Washington State port OKs plan to cut truck emissions

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The Port of Tacoma Commission has authorized a fee-free market-based program for reducing truck emissions at the Washington State facility.

A 2008 Tacoma port truck study indicated 86 percent of its trucks met 2010 emissions standards, and to encourage the remaining 14 percent to upgrade, the commission plan will:

  • List prequalified drayage companies and promote companies that meet modernization goals;
  • Partner with organizations to identify funding opportunities and options for fleet modernization;
  • Work to improve terminal gate operations, which may include implementing anti-idling policies;
  • Develop a communication and outreach strategy for the regional trucking community; and
  • Explore operational and technological innovations that might improve efficiency, such as secure pre-gate parking.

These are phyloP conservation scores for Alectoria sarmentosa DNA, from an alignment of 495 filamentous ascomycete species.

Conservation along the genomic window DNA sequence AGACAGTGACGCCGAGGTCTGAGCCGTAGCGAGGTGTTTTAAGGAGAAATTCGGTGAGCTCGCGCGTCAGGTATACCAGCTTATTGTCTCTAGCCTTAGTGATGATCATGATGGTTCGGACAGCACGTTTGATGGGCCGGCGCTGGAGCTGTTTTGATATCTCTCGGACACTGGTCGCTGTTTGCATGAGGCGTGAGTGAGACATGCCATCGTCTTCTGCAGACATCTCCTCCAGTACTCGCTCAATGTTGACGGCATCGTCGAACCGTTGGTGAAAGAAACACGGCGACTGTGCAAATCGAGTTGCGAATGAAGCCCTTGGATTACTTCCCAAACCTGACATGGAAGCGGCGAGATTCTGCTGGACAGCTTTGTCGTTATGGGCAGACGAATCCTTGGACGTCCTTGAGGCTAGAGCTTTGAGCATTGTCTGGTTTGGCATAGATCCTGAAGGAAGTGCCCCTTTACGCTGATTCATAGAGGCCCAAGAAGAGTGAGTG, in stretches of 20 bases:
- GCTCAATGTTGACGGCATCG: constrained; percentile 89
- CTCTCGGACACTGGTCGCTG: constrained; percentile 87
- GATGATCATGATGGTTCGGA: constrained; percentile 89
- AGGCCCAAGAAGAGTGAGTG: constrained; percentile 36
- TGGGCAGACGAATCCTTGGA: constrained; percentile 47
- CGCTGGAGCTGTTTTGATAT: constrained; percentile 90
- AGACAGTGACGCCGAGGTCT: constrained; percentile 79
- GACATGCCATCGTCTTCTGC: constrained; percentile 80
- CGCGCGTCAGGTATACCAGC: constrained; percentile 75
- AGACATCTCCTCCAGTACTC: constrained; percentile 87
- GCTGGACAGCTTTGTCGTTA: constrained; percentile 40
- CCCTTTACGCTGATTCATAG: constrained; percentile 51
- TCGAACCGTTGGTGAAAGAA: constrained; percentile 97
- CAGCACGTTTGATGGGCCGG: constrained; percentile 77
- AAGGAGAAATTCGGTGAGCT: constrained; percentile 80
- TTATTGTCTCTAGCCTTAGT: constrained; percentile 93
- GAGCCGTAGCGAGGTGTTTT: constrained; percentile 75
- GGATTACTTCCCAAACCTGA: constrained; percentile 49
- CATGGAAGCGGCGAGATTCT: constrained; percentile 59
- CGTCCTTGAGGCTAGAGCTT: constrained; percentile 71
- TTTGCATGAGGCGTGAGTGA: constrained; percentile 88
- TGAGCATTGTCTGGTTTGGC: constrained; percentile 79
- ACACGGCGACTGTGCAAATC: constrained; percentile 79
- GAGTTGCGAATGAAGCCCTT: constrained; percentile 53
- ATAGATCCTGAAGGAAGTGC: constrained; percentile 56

• The commission also will develop a system to track progress and will continue partnering with the Port of Seattle to implement common components of each port’s truck program and coordinate expediting transportation infrastructure improvements.

    People who spoke in favor of the program included representatives of the Washington Trucking Association, Puget Sound Clean Air Agency, Washington Department of Ecology, Washington Retail Association, Washington Department of Transportation and the Port of Seattle.

    “Our customers and business partners have worked with port staff and our clean air authorities to develop comprehensive and market-led approaches to environmental stewardship,” says Port of Tacoma Commission President Clare Petrich. “Their decisions to voluntarily participate in these efforts are voluntary, and they come at a cost. But they recognize that today that environmental stewardship makes good sense and is good business.”